Child Labour In The 19Th Cent. Essay, Research Paper
Child Labour in the 19th Century
The abuse and misuse of children being exploited in jobs has to be put to an end. Children of this century are no longer treated as the beauties of the world but are viewed as cheaply paid workers. Some employers are paying low wages or no wages at all, while others force children to work excessive hours. If the exploitation is severe enough, permanent physical, psychological, intellectual, social and moral damage, even death can result. A heartless attempt to gain wealth is costing America its children. To attack child labour in America, the causes, the conditions and the laws must be radically addressed.
There are many reasons for America accepting child labour, the main cause being economic. Until now, the public has not been informed of the severity of the problem and have had no available statistics to inform people. During this time our strict puritan belief of hard work has justified the practice of child labour. As the number of factories has grown, the more people the factory owners need to tend to them. Since there is a lack of employers, they have to rely on the work of children. After the war when the South had fallen under the control of conservative Democrats, large social and economic problems remained. As the South was urged to build a new south and a solid industrial establishment, child labourers answered their calls. At first most people believed that employing children was beneficial to the community because it kept adolescents out of trouble , gave them maturity and provided some extra money for their families. Considering that most adult employee have been replaced by children the working cycle has enlarged. The children of the poor are being forced by economic conditions to work.
Housing is needed to accommodate the over-flow of workers since they can t afford their own accommodations. They have no choice but to live in company-owned housing built along with the mill. Some parents are forced to sign a contract allowing their children to be enslaved in this factory system. It is common for factories to have whipping rooms for children who misbehave, work too slow or fall asleep during work hours. It is not unusual for employers to chain children to equipment so that they can t run away. Since the nations economic depression in 1893, the country has experience misery. There are no jobs, poor housing, lack of sanitation, terrible health care and crime. Parents are desperate to send their children to work instead of school, so many children are eager for work that employers exploit them by paying very low wages.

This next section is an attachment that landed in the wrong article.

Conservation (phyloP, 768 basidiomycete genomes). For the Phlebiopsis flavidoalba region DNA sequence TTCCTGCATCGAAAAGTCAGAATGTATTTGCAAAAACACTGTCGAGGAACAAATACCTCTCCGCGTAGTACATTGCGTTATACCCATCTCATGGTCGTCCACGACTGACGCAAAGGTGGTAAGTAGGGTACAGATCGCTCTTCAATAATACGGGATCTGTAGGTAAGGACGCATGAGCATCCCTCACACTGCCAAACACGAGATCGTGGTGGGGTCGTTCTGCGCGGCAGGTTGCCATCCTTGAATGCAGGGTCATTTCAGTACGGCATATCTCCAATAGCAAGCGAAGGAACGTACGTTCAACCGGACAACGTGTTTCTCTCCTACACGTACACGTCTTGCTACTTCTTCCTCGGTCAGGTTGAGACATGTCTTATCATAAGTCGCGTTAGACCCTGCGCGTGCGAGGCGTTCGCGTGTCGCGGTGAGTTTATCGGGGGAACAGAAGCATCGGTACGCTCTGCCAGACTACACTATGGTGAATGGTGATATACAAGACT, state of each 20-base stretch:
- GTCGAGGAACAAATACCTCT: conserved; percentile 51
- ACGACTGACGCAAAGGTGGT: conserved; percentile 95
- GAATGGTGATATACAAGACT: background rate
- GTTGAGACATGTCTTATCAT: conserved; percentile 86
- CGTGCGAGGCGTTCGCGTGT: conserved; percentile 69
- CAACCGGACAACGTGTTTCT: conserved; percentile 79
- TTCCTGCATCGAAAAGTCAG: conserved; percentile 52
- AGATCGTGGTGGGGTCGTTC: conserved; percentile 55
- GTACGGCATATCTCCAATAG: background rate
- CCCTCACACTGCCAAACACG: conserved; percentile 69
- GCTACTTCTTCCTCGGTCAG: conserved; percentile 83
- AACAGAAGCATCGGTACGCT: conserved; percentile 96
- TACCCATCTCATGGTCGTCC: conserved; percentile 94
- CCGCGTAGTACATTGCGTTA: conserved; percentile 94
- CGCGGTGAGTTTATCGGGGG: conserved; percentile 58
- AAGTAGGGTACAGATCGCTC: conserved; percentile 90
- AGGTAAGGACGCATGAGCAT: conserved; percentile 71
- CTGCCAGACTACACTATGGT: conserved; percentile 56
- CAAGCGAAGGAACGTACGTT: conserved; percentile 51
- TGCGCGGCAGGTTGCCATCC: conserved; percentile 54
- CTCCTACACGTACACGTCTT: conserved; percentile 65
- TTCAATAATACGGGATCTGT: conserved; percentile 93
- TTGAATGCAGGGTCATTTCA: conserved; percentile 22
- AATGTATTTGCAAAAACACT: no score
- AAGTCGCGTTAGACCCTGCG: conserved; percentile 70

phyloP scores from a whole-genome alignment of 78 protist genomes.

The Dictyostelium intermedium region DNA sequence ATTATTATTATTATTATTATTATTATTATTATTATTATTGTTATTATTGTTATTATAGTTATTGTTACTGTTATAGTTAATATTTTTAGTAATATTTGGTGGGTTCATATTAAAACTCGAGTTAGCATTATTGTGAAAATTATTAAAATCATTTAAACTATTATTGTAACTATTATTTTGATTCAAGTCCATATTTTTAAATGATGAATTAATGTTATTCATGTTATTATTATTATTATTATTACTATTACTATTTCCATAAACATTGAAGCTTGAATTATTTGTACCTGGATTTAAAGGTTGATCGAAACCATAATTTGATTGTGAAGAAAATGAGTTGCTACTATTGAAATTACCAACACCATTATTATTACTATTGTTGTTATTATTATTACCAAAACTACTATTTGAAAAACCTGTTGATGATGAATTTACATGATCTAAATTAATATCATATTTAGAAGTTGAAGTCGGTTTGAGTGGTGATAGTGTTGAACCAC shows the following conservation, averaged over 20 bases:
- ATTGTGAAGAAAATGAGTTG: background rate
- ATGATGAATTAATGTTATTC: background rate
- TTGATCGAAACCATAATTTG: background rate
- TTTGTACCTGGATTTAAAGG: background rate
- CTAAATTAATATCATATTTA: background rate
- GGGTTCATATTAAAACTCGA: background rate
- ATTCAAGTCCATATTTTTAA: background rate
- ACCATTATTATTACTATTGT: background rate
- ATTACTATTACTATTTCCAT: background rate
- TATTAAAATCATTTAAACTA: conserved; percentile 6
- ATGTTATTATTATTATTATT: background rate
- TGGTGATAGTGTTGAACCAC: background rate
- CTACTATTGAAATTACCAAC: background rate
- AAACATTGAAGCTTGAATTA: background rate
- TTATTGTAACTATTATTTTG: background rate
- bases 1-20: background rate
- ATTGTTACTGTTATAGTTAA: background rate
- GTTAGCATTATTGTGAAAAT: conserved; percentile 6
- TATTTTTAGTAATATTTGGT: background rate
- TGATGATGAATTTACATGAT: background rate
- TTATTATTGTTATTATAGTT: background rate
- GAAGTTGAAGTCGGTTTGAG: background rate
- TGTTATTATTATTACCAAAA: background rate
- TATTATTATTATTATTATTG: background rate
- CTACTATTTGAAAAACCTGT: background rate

Coal mine workers are spending their days without seeing a crack of light for hours. With soot suffocating young boys lungs, health is a major issue. The children can also be easily injured by falling or moving coal. Many are permanently crippled, have dull lifeless eyes and dirty clothes. Unlike the coal mines which hire only men and boys, the mills also hire women and girls. In a mill a girl usually tend to her work for ten or twelve hours a day and six days a week. She is also expected to stand on her feet for all of those hours except for lunch. Those children who aren t in sweat shops work on the streets as messenger boys, wagon drivers and street traders. There is much physical danger facing the streets such as prostitution, crime, and narcotics. Child labour is also prevalent in rural life, as well as urban life. Children do dangerous work, as some infants as young as seven work from six in the morning to six at night. This work that these children proceed to do daily is not only unsuitable, but is inhumane. Children working on the farm must stop.
The law which regulates manufacturing industries does not prevent the employment of children, nor does it restrict the working hours of minors. The only state which enforces a law prohibiting the employment of any child under 15 with less than three months of schooling Massachusetts. In Pennsylvania attempts have been made to regulate the age of youth employment in mills, establishing a minimum age of 12. Several other states also have established minimum age requirements, but not many of them actually enforce them. Several states have adopted a ten hour workday for children under twelve.
Things need to be done about the way these children are being treated. Although their has been a few pathetic attempts to stop these helpless children labouring, no dramatically changes have occurred. Children are still spending their precious child hood sweating over machines. There needs to be education in this world we are living in and not just from the rich who are prying money out of the poor and helpless. Help our Union become the happy one we all hope and dream for, a union where children are playing and adults are working. These infants are the next generation and we don t want this labour issue do destroy the beautiful America which is soon to prosper. Let the children declare themselves dependant, and let us appeal to their helplessness that which is able to protect them in the enjoyment of their childhood. Demand restoration of their rights by the abolition of child labour in America.